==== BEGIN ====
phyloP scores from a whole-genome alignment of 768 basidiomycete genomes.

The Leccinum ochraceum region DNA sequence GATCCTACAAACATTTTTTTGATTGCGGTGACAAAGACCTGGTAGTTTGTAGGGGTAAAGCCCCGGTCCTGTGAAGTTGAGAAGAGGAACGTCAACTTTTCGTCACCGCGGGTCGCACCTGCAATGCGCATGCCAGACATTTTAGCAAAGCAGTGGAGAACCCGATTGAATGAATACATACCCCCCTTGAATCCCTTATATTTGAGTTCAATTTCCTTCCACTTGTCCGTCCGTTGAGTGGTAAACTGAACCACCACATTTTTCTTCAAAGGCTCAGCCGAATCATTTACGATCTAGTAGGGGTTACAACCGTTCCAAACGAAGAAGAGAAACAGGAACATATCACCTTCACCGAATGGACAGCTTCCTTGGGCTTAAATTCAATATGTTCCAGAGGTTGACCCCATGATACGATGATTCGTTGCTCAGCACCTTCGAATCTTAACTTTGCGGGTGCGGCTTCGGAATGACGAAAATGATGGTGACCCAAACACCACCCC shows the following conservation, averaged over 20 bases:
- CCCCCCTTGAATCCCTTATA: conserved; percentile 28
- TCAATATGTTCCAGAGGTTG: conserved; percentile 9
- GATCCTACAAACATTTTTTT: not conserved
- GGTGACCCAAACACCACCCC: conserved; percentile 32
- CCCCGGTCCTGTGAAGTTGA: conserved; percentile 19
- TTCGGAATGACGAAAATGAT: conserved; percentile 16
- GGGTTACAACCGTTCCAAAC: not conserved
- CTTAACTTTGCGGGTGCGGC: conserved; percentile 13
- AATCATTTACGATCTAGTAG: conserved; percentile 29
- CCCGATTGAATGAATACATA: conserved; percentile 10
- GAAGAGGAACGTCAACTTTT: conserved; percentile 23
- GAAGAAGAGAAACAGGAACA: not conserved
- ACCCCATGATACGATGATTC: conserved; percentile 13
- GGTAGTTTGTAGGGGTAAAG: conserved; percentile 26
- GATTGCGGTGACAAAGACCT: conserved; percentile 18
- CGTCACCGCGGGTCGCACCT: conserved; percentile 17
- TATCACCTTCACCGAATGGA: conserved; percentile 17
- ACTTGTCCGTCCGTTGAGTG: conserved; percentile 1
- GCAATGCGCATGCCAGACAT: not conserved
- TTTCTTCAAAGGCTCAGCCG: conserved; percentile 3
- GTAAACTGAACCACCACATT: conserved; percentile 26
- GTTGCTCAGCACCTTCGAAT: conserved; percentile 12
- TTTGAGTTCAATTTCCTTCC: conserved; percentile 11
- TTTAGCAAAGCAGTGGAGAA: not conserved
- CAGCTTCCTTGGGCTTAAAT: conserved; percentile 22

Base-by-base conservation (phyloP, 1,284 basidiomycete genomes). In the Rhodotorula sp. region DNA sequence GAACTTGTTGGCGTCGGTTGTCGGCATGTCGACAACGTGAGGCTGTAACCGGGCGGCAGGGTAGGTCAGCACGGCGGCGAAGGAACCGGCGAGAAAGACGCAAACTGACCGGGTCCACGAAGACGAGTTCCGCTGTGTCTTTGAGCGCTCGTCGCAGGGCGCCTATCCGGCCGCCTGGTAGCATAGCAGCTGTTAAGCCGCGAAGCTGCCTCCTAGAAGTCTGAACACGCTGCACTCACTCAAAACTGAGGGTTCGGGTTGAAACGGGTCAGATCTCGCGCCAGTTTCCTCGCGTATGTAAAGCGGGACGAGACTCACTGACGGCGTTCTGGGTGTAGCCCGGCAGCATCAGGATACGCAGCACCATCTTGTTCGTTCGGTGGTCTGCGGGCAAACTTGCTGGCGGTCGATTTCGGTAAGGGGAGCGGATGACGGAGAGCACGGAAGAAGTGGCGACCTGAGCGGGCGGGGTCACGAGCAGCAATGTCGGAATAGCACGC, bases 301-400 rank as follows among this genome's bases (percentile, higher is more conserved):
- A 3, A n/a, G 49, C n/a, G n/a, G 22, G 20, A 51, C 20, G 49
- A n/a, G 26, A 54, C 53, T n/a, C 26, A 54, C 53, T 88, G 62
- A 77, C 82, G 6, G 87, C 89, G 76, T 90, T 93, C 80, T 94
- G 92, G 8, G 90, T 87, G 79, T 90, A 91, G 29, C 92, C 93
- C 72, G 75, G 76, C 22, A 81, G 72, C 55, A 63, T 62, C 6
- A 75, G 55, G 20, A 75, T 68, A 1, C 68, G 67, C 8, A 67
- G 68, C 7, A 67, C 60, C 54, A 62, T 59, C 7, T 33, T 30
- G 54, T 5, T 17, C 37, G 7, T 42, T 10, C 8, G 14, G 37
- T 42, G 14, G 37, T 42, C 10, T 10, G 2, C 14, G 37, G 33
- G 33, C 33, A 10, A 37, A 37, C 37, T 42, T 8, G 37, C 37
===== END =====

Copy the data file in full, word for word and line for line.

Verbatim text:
phyloP scores from a whole-genome alignment of 768 basidiomycete genomes.

The Leccinum ochraceum region DNA sequence GATCCTACAAACATTTTTTTGATTGCGGTGACAAAGACCTGGTAGTTTGTAGGGGTAAAGCCCCGGTCCTGTGAAGTTGAGAAGAGGAACGTCAACTTTTCGTCACCGCGGGTCGCACCTGCAATGCGCATGCCAGACATTTTAGCAAAGCAGTGGAGAACCCGATTGAATGAATACATACCCCCCTTGAATCCCTTATATTTGAGTTCAATTTCCTTCCACTTGTCCGTCCGTTGAGTGGTAAACTGAACCACCACATTTTTCTTCAAAGGCTCAGCCGAATCATTTACGATCTAGTAGGGGTTACAACCGTTCCAAACGAAGAAGAGAAACAGGAACATATCACCTTCACCGAATGGACAGCTTCCTTGGGCTTAAATTCAATATGTTCCAGAGGTTGACCCCATGATACGATGATTCGTTGCTCAGCACCTTCGAATCTTAACTTTGCGGGTGCGGCTTCGGAATGACGAAAATGATGGTGACCCAAACACCACCCC shows the following conservation, averaged over 20 bases:
- CCCCCCTTGAATCCCTTATA: conserved; percentile 28
- TCAATATGTTCCAGAGGTTG: conserved; percentile 9
- GATCCTACAAACATTTTTTT: not conserved
- GGTGACCCAAACACCACCCC: conserved; percentile 32
- CCCCGGTCCTGTGAAGTTGA: conserved; percentile 19
- TTCGGAATGACGAAAATGAT: conserved; percentile 16
- GGGTTACAACCGTTCCAAAC: not conserved
- CTTAACTTTGCGGGTGCGGC: conserved; percentile 13
- AATCATTTACGATCTAGTAG: conserved; percentile 29
- CCCGATTGAATGAATACATA: conserved; percentile 10
- GAAGAGGAACGTCAACTTTT: conserved; percentile 23
- GAAGAAGAGAAACAGGAACA: not conserved
- ACCCCATGATACGATGATTC: conserved; percentile 13
- GGTAGTTTGTAGGGGTAAAG: conserved; percentile 26
- GATTGCGGTGACAAAGACCT: conserved; percentile 18
- CGTCACCGCGGGTCGCACCT: conserved; percentile 17
- TATCACCTTCACCGAATGGA: conserved; percentile 17
- ACTTGTCCGTCCGTTGAGTG: conserved; percentile 1
- GCAATGCGCATGCCAGACAT: not conserved
- TTTCTTCAAAGGCTCAGCCG: conserved; percentile 3
- GTAAACTGAACCACCACATT: conserved; percentile 26
- GTTGCTCAGCACCTTCGAAT: conserved; percentile 12
- TTTGAGTTCAATTTCCTTCC: conserved; percentile 11
- TTTAGCAAAGCAGTGGAGAA: not conserved
- CAGCTTCCTTGGGCTTAAAT: conserved; percentile 22

Base-by-base conservation (phyloP, 1,284 basidiomycete genomes). In the Rhodotorula sp. region DNA sequence GAACTTGTTGGCGTCGGTTGTCGGCATGTCGACAACGTGAGGCTGTAACCGGGCGGCAGGGTAGGTCAGCACGGCGGCGAAGGAACCGGCGAGAAAGACGCAAACTGACCGGGTCCACGAAGACGAGTTCCGCTGTGTCTTTGAGCGCTCGTCGCAGGGCGCCTATCCGGCCGCCTGGTAGCATAGCAGCTGTTAAGCCGCGAAGCTGCCTCCTAGAAGTCTGAACACGCTGCACTCACTCAAAACTGAGGGTTCGGGTTGAAACGGGTCAGATCTCGCGCCAGTTTCCTCGCGTATGTAAAGCGGGACGAGACTCACTGACGGCGTTCTGGGTGTAGCCCGGCAGCATCAGGATACGCAGCACCATCTTGTTCGTTCGGTGGTCTGCGGGCAAACTTGCTGGCGGTCGATTTCGGTAAGGGGAGCGGATGACGGAGAGCACGGAAGAAGTGGCGACCTGAGCGGGCGGGGTCACGAGCAGCAATGTCGGAATAGCACGC, bases 301-400 rank as follows among this genome's bases (percentile, higher is more conserved):
- A 3, A n/a, G 49, C n/a, G n/a, G 22, G 20, A 51, C 20, G 49
- A n/a, G 26, A 54, C 53, T n/a, C 26, A 54, C 53, T 88, G 62
- A 77, C 82, G 6, G 87, C 89, G 76, T 90, T 93, C 80, T 94
- G 92, G 8, G 90, T 87, G 79, T 90, A 91, G 29, C 92, C 93
- C 72, G 75, G 76, C 22, A 81, G 72, C 55, A 63, T 62, C 6
- A 75, G 55, G 20, A 75, T 68, A 1, C 68, G 67, C 8, A 67
- G 68, C 7, A 67, C 60, C 54, A 62, T 59, C 7, T 33, T 30
- G 54, T 5, T 17, C 37, G 7, T 42, T 10, C 8, G 14, G 37
- T 42, G 14, G 37, T 42, C 10, T 10, G 2, C 14, G 37, G 33
- G 33, C 33, A 10, A 37, A 37, C 37, T 42, T 8, G 37, C 37